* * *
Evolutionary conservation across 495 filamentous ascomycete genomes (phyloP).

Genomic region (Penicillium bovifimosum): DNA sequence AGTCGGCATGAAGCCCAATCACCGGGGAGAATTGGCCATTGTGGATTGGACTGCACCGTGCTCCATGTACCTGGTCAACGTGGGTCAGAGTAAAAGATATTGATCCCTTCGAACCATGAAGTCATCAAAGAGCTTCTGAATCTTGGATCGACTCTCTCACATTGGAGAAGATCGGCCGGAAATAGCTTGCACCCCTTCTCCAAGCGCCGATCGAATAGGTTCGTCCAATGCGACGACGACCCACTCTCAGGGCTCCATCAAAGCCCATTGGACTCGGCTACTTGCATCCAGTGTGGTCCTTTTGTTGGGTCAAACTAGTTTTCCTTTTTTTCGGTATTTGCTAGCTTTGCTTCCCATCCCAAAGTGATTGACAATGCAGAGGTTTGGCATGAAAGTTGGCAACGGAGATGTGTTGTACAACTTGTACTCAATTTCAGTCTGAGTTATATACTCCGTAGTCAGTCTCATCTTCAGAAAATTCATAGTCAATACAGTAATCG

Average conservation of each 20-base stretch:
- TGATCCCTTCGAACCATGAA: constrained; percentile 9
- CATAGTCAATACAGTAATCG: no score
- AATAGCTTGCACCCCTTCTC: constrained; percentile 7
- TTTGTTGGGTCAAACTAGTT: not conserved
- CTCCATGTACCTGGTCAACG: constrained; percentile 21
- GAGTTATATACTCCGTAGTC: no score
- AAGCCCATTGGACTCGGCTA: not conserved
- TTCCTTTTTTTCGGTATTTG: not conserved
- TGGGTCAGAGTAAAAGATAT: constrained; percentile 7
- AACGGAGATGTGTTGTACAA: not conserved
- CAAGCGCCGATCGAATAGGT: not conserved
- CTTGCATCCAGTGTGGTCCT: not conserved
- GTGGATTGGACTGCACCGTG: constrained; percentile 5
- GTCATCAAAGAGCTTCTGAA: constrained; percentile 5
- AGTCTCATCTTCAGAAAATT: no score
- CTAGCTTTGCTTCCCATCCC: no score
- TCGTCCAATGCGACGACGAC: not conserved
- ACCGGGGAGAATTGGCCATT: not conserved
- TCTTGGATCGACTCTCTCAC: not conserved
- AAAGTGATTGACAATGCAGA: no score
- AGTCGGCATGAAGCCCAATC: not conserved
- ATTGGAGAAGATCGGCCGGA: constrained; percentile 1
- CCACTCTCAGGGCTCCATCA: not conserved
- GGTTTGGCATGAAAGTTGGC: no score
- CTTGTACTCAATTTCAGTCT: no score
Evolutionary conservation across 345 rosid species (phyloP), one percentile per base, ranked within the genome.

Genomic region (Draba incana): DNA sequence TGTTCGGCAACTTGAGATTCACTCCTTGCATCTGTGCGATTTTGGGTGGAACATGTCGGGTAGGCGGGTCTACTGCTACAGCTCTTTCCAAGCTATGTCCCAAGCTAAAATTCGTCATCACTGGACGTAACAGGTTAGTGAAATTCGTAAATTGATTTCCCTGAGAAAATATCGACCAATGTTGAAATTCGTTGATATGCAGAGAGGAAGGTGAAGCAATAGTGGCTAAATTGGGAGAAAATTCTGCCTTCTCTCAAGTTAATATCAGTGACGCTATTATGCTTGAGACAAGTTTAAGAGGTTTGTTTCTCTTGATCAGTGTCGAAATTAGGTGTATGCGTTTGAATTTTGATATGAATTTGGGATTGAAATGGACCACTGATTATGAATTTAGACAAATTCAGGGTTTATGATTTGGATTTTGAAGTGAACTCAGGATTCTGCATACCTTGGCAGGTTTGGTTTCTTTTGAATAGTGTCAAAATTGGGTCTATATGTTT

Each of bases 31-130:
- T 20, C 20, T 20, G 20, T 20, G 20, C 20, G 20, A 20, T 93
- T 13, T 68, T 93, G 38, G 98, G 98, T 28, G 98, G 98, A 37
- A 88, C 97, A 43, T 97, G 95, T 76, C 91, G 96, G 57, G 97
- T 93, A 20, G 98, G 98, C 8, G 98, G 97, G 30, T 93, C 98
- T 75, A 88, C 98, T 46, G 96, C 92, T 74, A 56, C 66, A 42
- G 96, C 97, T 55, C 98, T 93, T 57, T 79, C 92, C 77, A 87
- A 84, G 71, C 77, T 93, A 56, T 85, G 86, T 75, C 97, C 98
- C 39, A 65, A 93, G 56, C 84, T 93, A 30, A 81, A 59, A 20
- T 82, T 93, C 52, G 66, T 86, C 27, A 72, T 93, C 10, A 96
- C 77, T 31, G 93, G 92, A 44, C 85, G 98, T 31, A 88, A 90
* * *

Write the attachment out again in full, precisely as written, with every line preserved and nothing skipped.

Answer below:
Evolutionary conservation across 495 filamentous ascomycete genomes (phyloP).

Genomic region (Penicillium bovifimosum): DNA sequence AGTCGGCATGAAGCCCAATCACCGGGGAGAATTGGCCATTGTGGATTGGACTGCACCGTGCTCCATGTACCTGGTCAACGTGGGTCAGAGTAAAAGATATTGATCCCTTCGAACCATGAAGTCATCAAAGAGCTTCTGAATCTTGGATCGACTCTCTCACATTGGAGAAGATCGGCCGGAAATAGCTTGCACCCCTTCTCCAAGCGCCGATCGAATAGGTTCGTCCAATGCGACGACGACCCACTCTCAGGGCTCCATCAAAGCCCATTGGACTCGGCTACTTGCATCCAGTGTGGTCCTTTTGTTGGGTCAAACTAGTTTTCCTTTTTTTCGGTATTTGCTAGCTTTGCTTCCCATCCCAAAGTGATTGACAATGCAGAGGTTTGGCATGAAAGTTGGCAACGGAGATGTGTTGTACAACTTGTACTCAATTTCAGTCTGAGTTATATACTCCGTAGTCAGTCTCATCTTCAGAAAATTCATAGTCAATACAGTAATCG

Average conservation of each 20-base stretch:
- TGATCCCTTCGAACCATGAA: constrained; percentile 9
- CATAGTCAATACAGTAATCG: no score
- AATAGCTTGCACCCCTTCTC: constrained; percentile 7
- TTTGTTGGGTCAAACTAGTT: not conserved
- CTCCATGTACCTGGTCAACG: constrained; percentile 21
- GAGTTATATACTCCGTAGTC: no score
- AAGCCCATTGGACTCGGCTA: not conserved
- TTCCTTTTTTTCGGTATTTG: not conserved
- TGGGTCAGAGTAAAAGATAT: constrained; percentile 7
- AACGGAGATGTGTTGTACAA: not conserved
- CAAGCGCCGATCGAATAGGT: not conserved
- CTTGCATCCAGTGTGGTCCT: not conserved
- GTGGATTGGACTGCACCGTG: constrained; percentile 5
- GTCATCAAAGAGCTTCTGAA: constrained; percentile 5
- AGTCTCATCTTCAGAAAATT: no score
- CTAGCTTTGCTTCCCATCCC: no score
- TCGTCCAATGCGACGACGAC: not conserved
- ACCGGGGAGAATTGGCCATT: not conserved
- TCTTGGATCGACTCTCTCAC: not conserved
- AAAGTGATTGACAATGCAGA: no score
- AGTCGGCATGAAGCCCAATC: not conserved
- ATTGGAGAAGATCGGCCGGA: constrained; percentile 1
- CCACTCTCAGGGCTCCATCA: not conserved
- GGTTTGGCATGAAAGTTGGC: no score
- CTTGTACTCAATTTCAGTCT: no score
Evolutionary conservation across 345 rosid species (phyloP), one percentile per base, ranked within the genome.

Genomic region (Draba incana): DNA sequence TGTTCGGCAACTTGAGATTCACTCCTTGCATCTGTGCGATTTTGGGTGGAACATGTCGGGTAGGCGGGTCTACTGCTACAGCTCTTTCCAAGCTATGTCCCAAGCTAAAATTCGTCATCACTGGACGTAACAGGTTAGTGAAATTCGTAAATTGATTTCCCTGAGAAAATATCGACCAATGTTGAAATTCGTTGATATGCAGAGAGGAAGGTGAAGCAATAGTGGCTAAATTGGGAGAAAATTCTGCCTTCTCTCAAGTTAATATCAGTGACGCTATTATGCTTGAGACAAGTTTAAGAGGTTTGTTTCTCTTGATCAGTGTCGAAATTAGGTGTATGCGTTTGAATTTTGATATGAATTTGGGATTGAAATGGACCACTGATTATGAATTTAGACAAATTCAGGGTTTATGATTTGGATTTTGAAGTGAACTCAGGATTCTGCATACCTTGGCAGGTTTGGTTTCTTTTGAATAGTGTCAAAATTGGGTCTATATGTTT

Each of bases 31-130:
- T 20, C 20, T 20, G 20, T 20, G 20, C 20, G 20, A 20, T 93
- T 13, T 68, T 93, G 38, G 98, G 98, T 28, G 98, G 98, A 37
- A 88, C 97, A 43, T 97, G 95, T 76, C 91, G 96, G 57, G 97
- T 93, A 20, G 98, G 98, C 8, G 98, G 97, G 30, T 93, C 98
- T 75, A 88, C 98, T 46, G 96, C 92, T 74, A 56, C 66, A 42
- G 96, C 97, T 55, C 98, T 93, T 57, T 79, C 92, C 77, A 87
- A 84, G 71, C 77, T 93, A 56, T 85, G 86, T 75, C 97, C 98
- C 39, A 65, A 93, G 56, C 84, T 93, A 30, A 81, A 59, A 20
- T 82, T 93, C 52, G 66, T 86, C 27, A 72, T 93, C 10, A 96
- C 77, T 31, G 93, G 92, A 44, C 85, G 98, T 31, A 88, A 90